What is the way forward then?
‘There’s a vacuum between the superpowers and the developing countries. The middle powers in between can exert a lot of influence on the direction that the UN takes. They should crank up the pressure to make the organisation strong and future-proof. One of these middle powers is my own country, Canada.’
What is shocking about your book is the blatant racism that jumps out of the pages. And I don’t just mean between Hutus and Tutsis, but also among some peacekeeping forces and UN staff. As I read this, it struck me that it will be a long time before the UN is a truly global organisation.
‘Racism and prejudice definitely played a role in the terrible turn that the conflict in Rwanda took. Rwanda had few natural resources, no geopolitical value and a black population. No one cared! I even heard people say that the violence was “in the genes” of the Rwandans; but they forget that we’re all the same. No one is more human than anyone else. Young people today seem to understand this. With their modern technology they can communicate with anyone in the world and access all the information. They see the world as an ensemble. They are the first truly borderless generation and that makes them a more activist generation.’
Generation Z as the new flower power generation?
‘There you go.’
That’s something I wanted to discuss more. Protecting children figures heavily in your personal beliefs. You set up the Dallaire Institute, an initiative aimed at eradicating the use of child soldiers. Why this focus on the young?
‘The young have all the power. Take Canada: young people here count for 2.9 million votes. That means the power balance could shift if they would unite. They can decide which direction the country and the world takes. And they have all the energy to achieve reform or even revolutions. They dare to take risks because they don’t see risks. They just need to realise how much potential they have. Fortunately, they are becoming much more aware of this, if you take the climate change protests as an example.’
In 1997, you were one of the first commanders to openly admit you were suffering from post-traumatic stress disorder (PTSD). You will also speak candidly about this in your inaugural lecture, even about the times you tried to end your life. Why was it important for a high-ranking officer to speak about this?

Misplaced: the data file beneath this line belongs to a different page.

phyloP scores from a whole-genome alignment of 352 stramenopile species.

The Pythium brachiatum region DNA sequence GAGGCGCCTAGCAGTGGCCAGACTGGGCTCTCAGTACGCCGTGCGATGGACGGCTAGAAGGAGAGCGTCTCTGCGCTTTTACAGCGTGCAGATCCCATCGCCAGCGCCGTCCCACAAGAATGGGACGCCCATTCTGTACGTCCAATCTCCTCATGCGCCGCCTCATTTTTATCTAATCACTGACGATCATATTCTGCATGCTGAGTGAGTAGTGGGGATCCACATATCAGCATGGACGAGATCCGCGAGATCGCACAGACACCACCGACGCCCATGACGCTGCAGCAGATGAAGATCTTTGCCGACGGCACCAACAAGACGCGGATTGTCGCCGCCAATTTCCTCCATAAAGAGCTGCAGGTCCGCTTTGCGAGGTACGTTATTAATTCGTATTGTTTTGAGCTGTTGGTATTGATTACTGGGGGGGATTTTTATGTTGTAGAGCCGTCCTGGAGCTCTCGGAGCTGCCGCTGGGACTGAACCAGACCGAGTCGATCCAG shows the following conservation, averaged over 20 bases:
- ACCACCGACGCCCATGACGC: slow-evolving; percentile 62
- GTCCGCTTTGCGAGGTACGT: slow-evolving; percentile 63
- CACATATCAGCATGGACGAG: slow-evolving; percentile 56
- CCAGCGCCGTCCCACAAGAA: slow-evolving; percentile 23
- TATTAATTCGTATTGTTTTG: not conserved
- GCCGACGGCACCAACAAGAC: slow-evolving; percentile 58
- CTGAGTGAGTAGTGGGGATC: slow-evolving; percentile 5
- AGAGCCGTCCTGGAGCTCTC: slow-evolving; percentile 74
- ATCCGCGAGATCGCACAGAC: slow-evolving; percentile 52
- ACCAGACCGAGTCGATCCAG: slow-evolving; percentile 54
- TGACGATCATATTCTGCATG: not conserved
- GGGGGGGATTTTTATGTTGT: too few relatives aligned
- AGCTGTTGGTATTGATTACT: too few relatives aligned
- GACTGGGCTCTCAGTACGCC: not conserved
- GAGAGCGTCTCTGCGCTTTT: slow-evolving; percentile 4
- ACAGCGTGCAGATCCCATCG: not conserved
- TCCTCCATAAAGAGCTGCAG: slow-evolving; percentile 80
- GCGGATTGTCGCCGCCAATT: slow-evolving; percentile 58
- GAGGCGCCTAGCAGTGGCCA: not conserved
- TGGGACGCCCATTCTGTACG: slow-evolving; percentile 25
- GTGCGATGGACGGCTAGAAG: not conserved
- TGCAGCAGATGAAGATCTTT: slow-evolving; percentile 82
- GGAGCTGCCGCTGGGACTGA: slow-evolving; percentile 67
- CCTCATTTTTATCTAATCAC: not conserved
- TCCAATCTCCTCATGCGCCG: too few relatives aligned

‘If a soldier has PTSD, it is significant, but for a long time the care for these traumatised soldiers was under par. We spend peanuts on the health of our veterans, particularly if you compare it with the enormous sums that we spend on military equipment. It was important that I, a two-star general, spoke out to break this pattern. I told my colleagues that the suicide rate among soldiers was a direct consequence of their participation in foreign missions. That made lots of people angry, but it also generated awareness. And more important still: it was my responsibility.
The genocide in Rwanda is 26 years ago. Would you mind me asking to what extent you have managed to recover from your trauma?
‘You can work on physical trauma and can make a full recovery. But I’ve seen victims of murder, girls and boys who had been raped, so I suffer from a moral trauma and that runs incredibly deep. You can’t heal something like that. You can only get it under control, which I’ve managed to do thanks to psychologists, psychiatrists and nine pills per day.
‘Two things have kept me going: the support of fellow sufferers and the love of my current wife. She was always there for me, even in my darkest moments. Her love is the dominant force that has meant that I am still here at all.’
Text: Merijn van Nuland
‘Dallaire more or less removed the stigma of PTSD’
General Dallaire was nominated for the Cleveringa chair by LUMC professor Eric Vermetten. Vermetten develops novel therapies to reduce the impact of war trauma and PTSD on veterans and other service members. He works with immersive methods such as virtual reality therapy and the drug MDMA, which can assist the psychotherapeutic process in trauma patients. ‘When the Dean of the LUMC asked who I would like to nominate, one person stood out from the rest. General Daillaire’s message is a really good match for the philosophy of this chair. And his openness about the disorder more or less removed the stigma of PTSD in Canada. This was of enormous benefit to acknowledgment and acceptance of the impact of war trauma.’